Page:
A father of three grown children, O'Malley seems to be at his songwriting best when rummaging through his past. His lucid, if sometimes sentimental memories are deftly captured in loving tributes to his family, particularly when it comes to facing the inevitable "empty nest" point in life. "Letting Go" is a touching and heartbreaking autobiographical dirge to his young daughter that strikes a knowing chord with anyone who has had to bear the bittersweet pain of watching a child leave home for good. Still, O'Malley toughs it out and sadly laments:

"Letting go is what remains / of building blocks and growing pains
Of a little girl dancing in the rain / with mud on her new jeans
Is there more that I should know / of fallen leaves and melting snow?
How aging rivers surely flow / into new streams...."

Heart-wrenching stuff, to be sure. And there is more where that came from, especially the melancholy "The Gift Of Knowing" as well as "Don't Say a Thing Like That," each of which has O'Malley at his most vulnerable, confessional best. Yet unlike the myriad songs penned by so many overly indulgent folksingers, neither tune abandons the listener to quiet desperation but instead ends happily ever after, resolving in redemption, love and a better understanding of universal truths.

"Jimmy & John," perhaps one of the most heavily requested songs whenever O'Malley performs, tells a story of two young brothers who sneak out from their house one night only to lose their way as well as each other. O'Malley furnishes a surprise ending to the building narrative that never ceases to enchant and amuse. Fortunately, O'Malley is equally adept at writing wry, engaging songs that cleverly provide comic relief from his more dramatic compositions. Whether he is fondly recalling his youth in "My New Car" or taking inventory of his life's souvenirs in "My Junk Drawer," O'Malley offers up thoroughly entertaining tunes that one never grows tired of despite repeated listening.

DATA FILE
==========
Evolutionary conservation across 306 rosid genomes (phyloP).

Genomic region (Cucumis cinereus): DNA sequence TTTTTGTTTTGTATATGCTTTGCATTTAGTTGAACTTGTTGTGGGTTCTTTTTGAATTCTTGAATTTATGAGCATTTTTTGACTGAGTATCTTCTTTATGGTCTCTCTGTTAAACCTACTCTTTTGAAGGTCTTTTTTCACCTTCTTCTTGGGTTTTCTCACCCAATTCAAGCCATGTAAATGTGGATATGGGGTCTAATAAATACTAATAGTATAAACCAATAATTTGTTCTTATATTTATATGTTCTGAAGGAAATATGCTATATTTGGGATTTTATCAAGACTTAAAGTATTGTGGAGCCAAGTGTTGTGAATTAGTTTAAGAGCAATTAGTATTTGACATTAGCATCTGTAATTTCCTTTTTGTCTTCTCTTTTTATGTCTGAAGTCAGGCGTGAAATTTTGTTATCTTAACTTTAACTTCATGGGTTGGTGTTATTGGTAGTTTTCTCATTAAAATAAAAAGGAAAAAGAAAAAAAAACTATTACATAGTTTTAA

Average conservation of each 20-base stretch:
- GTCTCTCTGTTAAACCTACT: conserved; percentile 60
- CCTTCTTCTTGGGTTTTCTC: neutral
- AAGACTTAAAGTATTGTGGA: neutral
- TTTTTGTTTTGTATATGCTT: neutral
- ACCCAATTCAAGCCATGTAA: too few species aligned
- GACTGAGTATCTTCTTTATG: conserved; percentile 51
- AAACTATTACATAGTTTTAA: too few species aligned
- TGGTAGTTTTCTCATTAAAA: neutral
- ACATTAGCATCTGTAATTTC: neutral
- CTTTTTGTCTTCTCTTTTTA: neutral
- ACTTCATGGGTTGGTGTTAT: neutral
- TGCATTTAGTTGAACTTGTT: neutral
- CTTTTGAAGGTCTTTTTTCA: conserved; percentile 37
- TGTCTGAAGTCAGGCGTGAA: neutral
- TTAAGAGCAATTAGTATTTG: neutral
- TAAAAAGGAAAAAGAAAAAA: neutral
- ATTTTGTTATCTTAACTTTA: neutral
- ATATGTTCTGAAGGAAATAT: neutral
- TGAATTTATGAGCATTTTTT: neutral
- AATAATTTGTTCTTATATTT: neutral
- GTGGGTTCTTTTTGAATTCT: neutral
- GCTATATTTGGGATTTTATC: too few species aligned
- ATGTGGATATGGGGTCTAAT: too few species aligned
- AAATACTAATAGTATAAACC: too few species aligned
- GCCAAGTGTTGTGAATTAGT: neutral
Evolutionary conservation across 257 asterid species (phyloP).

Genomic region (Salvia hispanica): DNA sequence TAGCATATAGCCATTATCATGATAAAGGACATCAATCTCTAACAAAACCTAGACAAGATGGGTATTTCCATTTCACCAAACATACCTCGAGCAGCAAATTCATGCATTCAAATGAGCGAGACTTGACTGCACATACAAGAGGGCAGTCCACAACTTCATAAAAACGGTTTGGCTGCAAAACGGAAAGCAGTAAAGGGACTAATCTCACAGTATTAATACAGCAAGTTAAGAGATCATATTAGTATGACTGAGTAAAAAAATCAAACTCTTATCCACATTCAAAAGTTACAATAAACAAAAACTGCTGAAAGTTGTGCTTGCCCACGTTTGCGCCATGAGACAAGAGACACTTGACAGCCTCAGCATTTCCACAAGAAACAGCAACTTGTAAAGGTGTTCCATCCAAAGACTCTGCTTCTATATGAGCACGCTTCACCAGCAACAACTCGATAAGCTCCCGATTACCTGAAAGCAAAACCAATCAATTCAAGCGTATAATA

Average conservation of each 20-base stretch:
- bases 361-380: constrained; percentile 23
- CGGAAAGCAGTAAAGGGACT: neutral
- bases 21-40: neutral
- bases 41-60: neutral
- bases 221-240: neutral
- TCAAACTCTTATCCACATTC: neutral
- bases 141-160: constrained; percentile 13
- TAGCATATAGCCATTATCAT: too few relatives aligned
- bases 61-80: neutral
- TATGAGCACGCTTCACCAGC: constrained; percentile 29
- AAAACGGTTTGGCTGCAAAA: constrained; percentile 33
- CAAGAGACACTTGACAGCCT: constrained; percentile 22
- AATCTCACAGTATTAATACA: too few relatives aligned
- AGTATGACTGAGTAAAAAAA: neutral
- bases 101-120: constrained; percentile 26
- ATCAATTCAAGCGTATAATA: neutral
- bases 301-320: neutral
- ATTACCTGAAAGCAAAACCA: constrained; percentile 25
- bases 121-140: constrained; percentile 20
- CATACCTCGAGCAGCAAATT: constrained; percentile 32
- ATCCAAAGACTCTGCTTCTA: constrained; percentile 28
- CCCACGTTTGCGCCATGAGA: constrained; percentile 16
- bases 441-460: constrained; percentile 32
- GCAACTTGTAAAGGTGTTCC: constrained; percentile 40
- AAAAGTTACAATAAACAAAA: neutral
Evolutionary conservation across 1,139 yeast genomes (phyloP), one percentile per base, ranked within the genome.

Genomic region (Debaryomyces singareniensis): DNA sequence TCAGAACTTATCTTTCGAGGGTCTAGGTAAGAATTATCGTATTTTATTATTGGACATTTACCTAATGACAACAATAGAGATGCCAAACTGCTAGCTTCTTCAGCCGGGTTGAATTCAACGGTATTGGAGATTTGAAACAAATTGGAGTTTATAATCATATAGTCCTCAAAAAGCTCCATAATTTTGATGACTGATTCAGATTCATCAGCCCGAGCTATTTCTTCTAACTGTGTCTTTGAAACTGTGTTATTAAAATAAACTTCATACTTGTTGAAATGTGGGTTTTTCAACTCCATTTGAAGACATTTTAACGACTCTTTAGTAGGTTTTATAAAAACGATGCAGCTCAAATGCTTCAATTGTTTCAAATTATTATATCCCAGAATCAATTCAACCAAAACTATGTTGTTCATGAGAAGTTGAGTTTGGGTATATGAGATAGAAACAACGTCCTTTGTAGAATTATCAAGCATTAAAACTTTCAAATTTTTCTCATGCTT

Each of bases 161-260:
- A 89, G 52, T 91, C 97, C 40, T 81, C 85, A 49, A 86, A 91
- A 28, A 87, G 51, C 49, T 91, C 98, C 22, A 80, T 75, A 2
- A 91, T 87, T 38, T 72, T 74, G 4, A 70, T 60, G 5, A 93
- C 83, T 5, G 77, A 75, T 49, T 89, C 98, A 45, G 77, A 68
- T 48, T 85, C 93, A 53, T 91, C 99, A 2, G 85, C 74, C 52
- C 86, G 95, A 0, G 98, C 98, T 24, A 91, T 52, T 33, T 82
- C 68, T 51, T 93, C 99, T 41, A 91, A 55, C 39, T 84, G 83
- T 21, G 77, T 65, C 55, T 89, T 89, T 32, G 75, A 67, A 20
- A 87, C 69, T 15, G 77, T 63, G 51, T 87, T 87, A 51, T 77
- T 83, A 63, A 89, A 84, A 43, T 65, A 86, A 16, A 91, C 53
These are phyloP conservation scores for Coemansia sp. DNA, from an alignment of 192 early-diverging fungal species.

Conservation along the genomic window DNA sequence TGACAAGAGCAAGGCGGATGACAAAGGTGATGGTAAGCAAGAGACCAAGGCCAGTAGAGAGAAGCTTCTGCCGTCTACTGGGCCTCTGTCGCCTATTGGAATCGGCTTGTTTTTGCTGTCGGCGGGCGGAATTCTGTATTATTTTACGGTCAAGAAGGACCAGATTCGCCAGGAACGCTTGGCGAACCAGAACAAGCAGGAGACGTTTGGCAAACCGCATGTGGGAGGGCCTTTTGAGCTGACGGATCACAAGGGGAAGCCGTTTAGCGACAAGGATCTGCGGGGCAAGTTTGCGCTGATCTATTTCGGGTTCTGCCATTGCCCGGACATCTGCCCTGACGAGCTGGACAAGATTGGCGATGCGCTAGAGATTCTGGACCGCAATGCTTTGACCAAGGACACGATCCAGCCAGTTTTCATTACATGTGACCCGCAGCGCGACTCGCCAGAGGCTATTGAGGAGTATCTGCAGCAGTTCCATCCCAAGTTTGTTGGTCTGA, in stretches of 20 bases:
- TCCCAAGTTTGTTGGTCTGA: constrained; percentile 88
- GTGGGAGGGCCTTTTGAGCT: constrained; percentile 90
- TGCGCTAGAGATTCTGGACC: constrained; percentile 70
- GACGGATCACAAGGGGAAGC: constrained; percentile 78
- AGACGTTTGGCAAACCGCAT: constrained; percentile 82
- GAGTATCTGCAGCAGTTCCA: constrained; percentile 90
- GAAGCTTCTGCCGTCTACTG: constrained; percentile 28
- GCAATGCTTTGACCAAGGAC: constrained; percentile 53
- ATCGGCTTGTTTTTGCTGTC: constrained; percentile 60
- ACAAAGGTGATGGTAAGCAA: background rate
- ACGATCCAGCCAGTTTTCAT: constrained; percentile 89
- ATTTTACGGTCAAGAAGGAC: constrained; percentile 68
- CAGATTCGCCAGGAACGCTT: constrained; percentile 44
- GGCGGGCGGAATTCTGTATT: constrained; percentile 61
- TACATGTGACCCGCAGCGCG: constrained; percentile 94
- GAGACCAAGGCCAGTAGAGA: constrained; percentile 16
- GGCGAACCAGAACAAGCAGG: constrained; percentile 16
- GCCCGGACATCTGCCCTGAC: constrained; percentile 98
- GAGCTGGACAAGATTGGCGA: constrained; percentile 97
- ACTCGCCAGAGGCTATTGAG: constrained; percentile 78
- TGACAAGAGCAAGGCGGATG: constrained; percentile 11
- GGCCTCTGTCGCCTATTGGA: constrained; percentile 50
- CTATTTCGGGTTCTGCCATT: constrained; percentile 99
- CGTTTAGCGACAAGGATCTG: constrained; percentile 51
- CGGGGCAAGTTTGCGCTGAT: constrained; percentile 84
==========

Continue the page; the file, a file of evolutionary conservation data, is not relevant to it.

Musically, I'm Ready is spare and unadulterated, featuring, for the most part, O'Malley with just his voice and vintage Martin guitar. While certain songs could have benefited from some additional harmonies and perhaps some percussion, what you hear is essentially what you get in one of the songwriter's performances, save for Huddleston's harmonica fills here and there and some nifty finger-style guitar work by local guitarist Larry Moser. O'Malley's guitar playing here is first rate, whether he's strumming away percussively on the rollicking "Mama Didn't Raise No Fool" or finger picking the haunting melody of "Always Loving You," perhaps the strongest ballad he has written to date.

The album closes with "Always Tomorrow," a wise and visionary lament that offers advice in overcoming whatever obstacles may litter our collective paths.

"I'm Ready" showcases a gifted songwriter poised at the threshold of a loftier position in the ranks of American singer/songwriters. With this long-awaited debut CD, James O'Malley serves notice that he is more than a little ready to break through to a wider, national audience. Recently he has opened for the likes of Lynn Miles, Cheryl Wheeler, Louise Taylor and Jack Williams, all of whom were duly impressed by his talents. It will be up to the rest of the world to catch up.

[ by Ralph DiGennaro ]
Rambles: 10 August 2002